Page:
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Looking for E15 But Can't Find It? Blend It Yourself!


Get cleaner air and water; help make us energy independent;
and save money all at the same time

By Marc J. Rauch
Exec. Vice President/Co-Publisher

PHOTO (select to view enlarged photo)
Marc J. Rauch
Perhaps you've already heard the great news that E15 fuel is now approved in the United States for year-round sales. Hopefully you also already know that E15 provides higher octane than E10 and that it is just as safe and efficient to use as E10 or E0 (it's safer than E0 because it has less of the poison that the oil industry likes to force down our throats).

You may be wondering where you can find E15. Well, more service stations across the country are starting to carry E15, and there are some welcome reports that retailers like Casey's General Stores will be offering E15 at dozens of more locations over the coming weeks.

But, here you are, today, on the 75th anniversary of the D-Day Landings in Europe, wanting to do your part to keep the world free from any kind of foreign domination, and you can't find a single fuel pump that offers E15.

Do what I do...what I have done for the past decade or so...I make my own E15. In fact, you can do what I have safely and economically done to make my own E20, E30, E40, and even higher "custom blends" for use in both non-flex fuel and flex fuel vehicles: I splash-blend my way to saving money and contributing to a healthier environment.

It's easy to do. First, locate any fuel retailer that sells E85. Put in the desired amount of E85 into your tank, and then move to a regular E10 pump and fill the tank the rest of the way to average out at the target blend level. Can your vehicle safely and efficiently use E15? Yes, of course. In fact, all gasoline-powered vehicles on the road can safely and efficiently use E15 and higher ethanol-gasoline blends. How do I know? Simple! In 2010, the EPA issued their advisory that all vehicles manufactured after 2001 could safely and efficiently use E15. In the press conference held by the EPA, I asked if any other blends were tested, and the EPA Administrator answered that E20 was also tested. In follow up questions, I was told that the results for E20 were comparable to E10 and E15 - in other words, just as safe.

So then, you may ask, what about vehicles manufactured before 2001, can they use E15, too? Yes, absolutely! How do I know this? Also simple; Ricardo Labs (perhaps the oldest and best known private laboratories working in this area) declared that all vehicles manufactured after the early 1990's can safely use E15.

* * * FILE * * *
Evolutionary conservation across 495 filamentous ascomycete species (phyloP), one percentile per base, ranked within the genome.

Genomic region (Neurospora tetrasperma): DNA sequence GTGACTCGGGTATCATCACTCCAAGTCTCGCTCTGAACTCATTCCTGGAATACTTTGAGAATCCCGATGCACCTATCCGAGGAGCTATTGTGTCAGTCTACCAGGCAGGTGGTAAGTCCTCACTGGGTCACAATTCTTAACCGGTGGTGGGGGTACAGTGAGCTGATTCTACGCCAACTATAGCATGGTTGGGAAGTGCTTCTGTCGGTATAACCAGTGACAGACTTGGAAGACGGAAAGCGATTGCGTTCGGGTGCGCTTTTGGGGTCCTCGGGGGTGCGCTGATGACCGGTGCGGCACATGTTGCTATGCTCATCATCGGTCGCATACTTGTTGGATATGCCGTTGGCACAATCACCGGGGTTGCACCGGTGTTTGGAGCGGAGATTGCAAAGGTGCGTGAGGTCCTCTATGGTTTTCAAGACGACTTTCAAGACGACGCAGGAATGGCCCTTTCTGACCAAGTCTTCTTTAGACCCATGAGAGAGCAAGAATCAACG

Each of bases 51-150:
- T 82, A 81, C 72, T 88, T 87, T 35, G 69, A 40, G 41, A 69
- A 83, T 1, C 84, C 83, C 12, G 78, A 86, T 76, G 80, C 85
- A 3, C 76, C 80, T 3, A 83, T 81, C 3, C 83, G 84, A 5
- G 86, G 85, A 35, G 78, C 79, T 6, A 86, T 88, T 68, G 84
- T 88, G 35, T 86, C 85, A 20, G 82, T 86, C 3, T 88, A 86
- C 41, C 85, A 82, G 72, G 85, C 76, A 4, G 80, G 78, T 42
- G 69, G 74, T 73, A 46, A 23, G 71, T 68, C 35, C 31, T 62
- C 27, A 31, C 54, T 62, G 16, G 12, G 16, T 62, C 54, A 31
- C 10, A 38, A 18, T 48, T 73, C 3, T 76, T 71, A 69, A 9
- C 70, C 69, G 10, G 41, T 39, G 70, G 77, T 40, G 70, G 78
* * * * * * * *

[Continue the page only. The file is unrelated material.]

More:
In addition, in Brazil (a South American country roughly as large as the continental U.S. with a population that's approximately equal to the combined populations of the United Kingdom, France, and Germany), their regular standard gasolina is E27. The land and water vehicles used in Brazil are virtually the same as those used in the United States, Canada, Mexico, all of Europe, Asia, Africa, and Australia/New Zealand. If a 1986 Chevy Camaro can run safely and economically on E27 on the streets of Sao Paulo, a 1986 Camaro can run safely and economically on the streets of Atlanta using E15, E20, E25, and E27 (and higher). If a Mercury Marine outboard motor can safely run on E27 in the Atlantic Ocean off the coast of Rio de Janeiro, it can safely run on E27 in the Atlantic and Pacific Oceans off the coast of any North America, European, African, or Austral-Asian city.

By the way, Brazil has been using ethanol-gasoline blend levels that exceed E15 since 1978. And before 1978, going back to the 1920's, ethanol-gasoline blends were regularly sold in Great Britain and Europe, and marketed as being superior in every way to gasoline without ethanol. And the oil companies doing this marketing were the largest in the world, such as Standard Oil (you know, Exxon/Mobil). SEE: The Hypocrisy of Big Oil

Now, if you're uncertain as to how much E85 you should actually use to splash blend your own E15 or E20, use this guide:

    Let's say your tank holds 16 gallons of fuel. To splash blend E15, you would use a skosh more than 1 gallon of E85 and then 15 gallons of E10.

    To make your own E20, put in a skosh more than 2 gallons of E85 and then about 14 gallons of E10.

    To go full "Brazilian" (E27), put in about 3.5 gallons of E85 and approximately 12.5 gallons of E10.

Keep in mind that E85 has an octane level of about 108, compared to E10, which generally has an octane rating of 87. Therefore, your splash-blend of E15 would have a higher octane rating than E10, and this is what you'd want (commercial E15 has an octane rating of 88).

Incidentally, tests over the years have shown that certain higher blend levels (i.e., E30) will produce equal or better mileage than E10 and even E0.

One last thing, the warranty issue: If you're concerned that your use of these splash blends will void your warranty, then don't do it. However, the overwhelming majority of newer vehicles are warrantied for E15. For a complete list CLICK HERE.

If you're not concerned, or your vehicle is out of warranty, then give it a try. I think you'll be delighted by the results. If you do try splash-blending E15 or higher levels please let us know the results so that we can compile them and share with interested parties.

For more information on tests and studies that verify the results of higher level ethanol-gasoline blends see the following:

Passing The Test With Flying Colors

Effects of High-Octane Ethanol Blends

Study Finds Certain Ethanol Blends Can Provide Better Fuel Economy Than Gasoline

The Effect of Ethanol-Gasoline Blends - University of Nottingham...

The Effect of Ethanol-Gasoline Blends

High performance Wayne State ethanol car wins 1998 Ethanol Vehicle Challenge

Ethanol Vehicle Challenge

Freedom of choice: E20 ethanol blends take the value crown from gasoline, E10

ACE Optimal Ethanol Blend Level Study